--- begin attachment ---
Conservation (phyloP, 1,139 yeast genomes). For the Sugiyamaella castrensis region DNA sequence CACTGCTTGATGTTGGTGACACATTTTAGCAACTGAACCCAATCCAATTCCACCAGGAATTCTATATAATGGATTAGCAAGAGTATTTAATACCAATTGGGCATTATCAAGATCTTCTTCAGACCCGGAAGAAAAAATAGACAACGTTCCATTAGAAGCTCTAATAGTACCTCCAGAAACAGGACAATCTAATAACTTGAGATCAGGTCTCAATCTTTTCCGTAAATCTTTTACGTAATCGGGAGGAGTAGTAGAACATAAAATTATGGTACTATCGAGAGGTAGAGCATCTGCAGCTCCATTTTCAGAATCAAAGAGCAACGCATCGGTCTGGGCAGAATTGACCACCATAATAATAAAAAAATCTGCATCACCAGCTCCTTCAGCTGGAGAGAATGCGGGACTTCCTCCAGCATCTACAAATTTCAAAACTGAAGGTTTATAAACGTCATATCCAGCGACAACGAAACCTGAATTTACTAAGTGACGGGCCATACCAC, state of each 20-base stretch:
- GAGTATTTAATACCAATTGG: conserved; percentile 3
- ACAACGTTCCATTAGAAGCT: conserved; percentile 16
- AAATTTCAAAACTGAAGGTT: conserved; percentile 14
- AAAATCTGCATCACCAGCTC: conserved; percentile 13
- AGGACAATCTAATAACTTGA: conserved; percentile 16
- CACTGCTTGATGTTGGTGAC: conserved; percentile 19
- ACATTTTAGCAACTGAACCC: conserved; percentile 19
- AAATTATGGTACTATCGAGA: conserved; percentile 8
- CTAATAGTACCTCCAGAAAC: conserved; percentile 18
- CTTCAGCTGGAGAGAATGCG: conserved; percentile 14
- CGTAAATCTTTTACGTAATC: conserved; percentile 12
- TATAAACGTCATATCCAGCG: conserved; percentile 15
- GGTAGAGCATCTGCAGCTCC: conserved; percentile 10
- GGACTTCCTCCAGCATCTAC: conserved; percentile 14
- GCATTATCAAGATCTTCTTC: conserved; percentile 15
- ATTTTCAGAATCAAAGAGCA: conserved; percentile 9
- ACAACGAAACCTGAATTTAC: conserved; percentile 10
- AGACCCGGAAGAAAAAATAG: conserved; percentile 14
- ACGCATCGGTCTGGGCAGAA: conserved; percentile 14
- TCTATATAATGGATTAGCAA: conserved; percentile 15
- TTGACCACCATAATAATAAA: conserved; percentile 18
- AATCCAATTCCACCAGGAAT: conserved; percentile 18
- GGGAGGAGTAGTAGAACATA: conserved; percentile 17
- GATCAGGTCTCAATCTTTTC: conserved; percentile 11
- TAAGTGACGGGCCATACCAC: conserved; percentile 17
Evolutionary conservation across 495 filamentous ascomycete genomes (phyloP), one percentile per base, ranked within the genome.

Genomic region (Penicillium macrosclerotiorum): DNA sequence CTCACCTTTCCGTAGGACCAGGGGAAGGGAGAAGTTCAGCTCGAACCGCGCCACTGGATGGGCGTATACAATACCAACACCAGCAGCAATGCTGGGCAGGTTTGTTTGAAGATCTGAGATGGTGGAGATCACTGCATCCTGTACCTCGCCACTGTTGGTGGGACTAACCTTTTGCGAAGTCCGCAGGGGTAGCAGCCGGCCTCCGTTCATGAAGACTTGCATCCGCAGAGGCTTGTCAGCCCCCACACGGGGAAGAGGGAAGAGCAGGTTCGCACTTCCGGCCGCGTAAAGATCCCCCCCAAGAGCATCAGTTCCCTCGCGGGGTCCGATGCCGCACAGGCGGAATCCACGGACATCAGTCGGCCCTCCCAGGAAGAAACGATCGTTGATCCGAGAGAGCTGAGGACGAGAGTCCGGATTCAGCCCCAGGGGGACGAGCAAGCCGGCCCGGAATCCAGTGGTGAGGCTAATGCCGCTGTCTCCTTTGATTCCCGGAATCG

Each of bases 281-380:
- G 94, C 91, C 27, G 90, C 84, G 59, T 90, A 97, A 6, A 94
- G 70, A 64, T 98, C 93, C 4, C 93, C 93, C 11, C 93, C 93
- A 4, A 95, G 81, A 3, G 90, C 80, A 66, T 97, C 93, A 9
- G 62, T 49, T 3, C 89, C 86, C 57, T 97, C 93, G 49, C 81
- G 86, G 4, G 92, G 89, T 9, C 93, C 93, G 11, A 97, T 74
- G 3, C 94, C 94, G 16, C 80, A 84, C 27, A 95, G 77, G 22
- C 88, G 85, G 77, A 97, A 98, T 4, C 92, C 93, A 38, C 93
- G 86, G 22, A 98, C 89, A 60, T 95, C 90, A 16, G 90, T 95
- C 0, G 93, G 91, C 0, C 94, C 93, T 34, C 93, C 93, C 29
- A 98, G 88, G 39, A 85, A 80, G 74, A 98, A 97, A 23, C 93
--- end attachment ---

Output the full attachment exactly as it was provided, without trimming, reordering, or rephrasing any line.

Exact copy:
Conservation (phyloP, 1,139 yeast genomes). For the Sugiyamaella castrensis region DNA sequence CACTGCTTGATGTTGGTGACACATTTTAGCAACTGAACCCAATCCAATTCCACCAGGAATTCTATATAATGGATTAGCAAGAGTATTTAATACCAATTGGGCATTATCAAGATCTTCTTCAGACCCGGAAGAAAAAATAGACAACGTTCCATTAGAAGCTCTAATAGTACCTCCAGAAACAGGACAATCTAATAACTTGAGATCAGGTCTCAATCTTTTCCGTAAATCTTTTACGTAATCGGGAGGAGTAGTAGAACATAAAATTATGGTACTATCGAGAGGTAGAGCATCTGCAGCTCCATTTTCAGAATCAAAGAGCAACGCATCGGTCTGGGCAGAATTGACCACCATAATAATAAAAAAATCTGCATCACCAGCTCCTTCAGCTGGAGAGAATGCGGGACTTCCTCCAGCATCTACAAATTTCAAAACTGAAGGTTTATAAACGTCATATCCAGCGACAACGAAACCTGAATTTACTAAGTGACGGGCCATACCAC, state of each 20-base stretch:
- GAGTATTTAATACCAATTGG: conserved; percentile 3
- ACAACGTTCCATTAGAAGCT: conserved; percentile 16
- AAATTTCAAAACTGAAGGTT: conserved; percentile 14
- AAAATCTGCATCACCAGCTC: conserved; percentile 13
- AGGACAATCTAATAACTTGA: conserved; percentile 16
- CACTGCTTGATGTTGGTGAC: conserved; percentile 19
- ACATTTTAGCAACTGAACCC: conserved; percentile 19
- AAATTATGGTACTATCGAGA: conserved; percentile 8
- CTAATAGTACCTCCAGAAAC: conserved; percentile 18
- CTTCAGCTGGAGAGAATGCG: conserved; percentile 14
- CGTAAATCTTTTACGTAATC: conserved; percentile 12
- TATAAACGTCATATCCAGCG: conserved; percentile 15
- GGTAGAGCATCTGCAGCTCC: conserved; percentile 10
- GGACTTCCTCCAGCATCTAC: conserved; percentile 14
- GCATTATCAAGATCTTCTTC: conserved; percentile 15
- ATTTTCAGAATCAAAGAGCA: conserved; percentile 9
- ACAACGAAACCTGAATTTAC: conserved; percentile 10
- AGACCCGGAAGAAAAAATAG: conserved; percentile 14
- ACGCATCGGTCTGGGCAGAA: conserved; percentile 14
- TCTATATAATGGATTAGCAA: conserved; percentile 15
- TTGACCACCATAATAATAAA: conserved; percentile 18
- AATCCAATTCCACCAGGAAT: conserved; percentile 18
- GGGAGGAGTAGTAGAACATA: conserved; percentile 17
- GATCAGGTCTCAATCTTTTC: conserved; percentile 11
- TAAGTGACGGGCCATACCAC: conserved; percentile 17
Evolutionary conservation across 495 filamentous ascomycete genomes (phyloP), one percentile per base, ranked within the genome.

Genomic region (Penicillium macrosclerotiorum): DNA sequence CTCACCTTTCCGTAGGACCAGGGGAAGGGAGAAGTTCAGCTCGAACCGCGCCACTGGATGGGCGTATACAATACCAACACCAGCAGCAATGCTGGGCAGGTTTGTTTGAAGATCTGAGATGGTGGAGATCACTGCATCCTGTACCTCGCCACTGTTGGTGGGACTAACCTTTTGCGAAGTCCGCAGGGGTAGCAGCCGGCCTCCGTTCATGAAGACTTGCATCCGCAGAGGCTTGTCAGCCCCCACACGGGGAAGAGGGAAGAGCAGGTTCGCACTTCCGGCCGCGTAAAGATCCCCCCCAAGAGCATCAGTTCCCTCGCGGGGTCCGATGCCGCACAGGCGGAATCCACGGACATCAGTCGGCCCTCCCAGGAAGAAACGATCGTTGATCCGAGAGAGCTGAGGACGAGAGTCCGGATTCAGCCCCAGGGGGACGAGCAAGCCGGCCCGGAATCCAGTGGTGAGGCTAATGCCGCTGTCTCCTTTGATTCCCGGAATCG

Each of bases 281-380:
- G 94, C 91, C 27, G 90, C 84, G 59, T 90, A 97, A 6, A 94
- G 70, A 64, T 98, C 93, C 4, C 93, C 93, C 11, C 93, C 93
- A 4, A 95, G 81, A 3, G 90, C 80, A 66, T 97, C 93, A 9
- G 62, T 49, T 3, C 89, C 86, C 57, T 97, C 93, G 49, C 81
- G 86, G 4, G 92, G 89, T 9, C 93, C 93, G 11, A 97, T 74
- G 3, C 94, C 94, G 16, C 80, A 84, C 27, A 95, G 77, G 22
- C 88, G 85, G 77, A 97, A 98, T 4, C 92, C 93, A 38, C 93
- G 86, G 22, A 98, C 89, A 60, T 95, C 90, A 16, G 90, T 95
- C 0, G 93, G 91, C 0, C 94, C 93, T 34, C 93, C 93, C 29
- A 98, G 88, G 39, A 85, A 80, G 74, A 98, A 97, A 23, C 93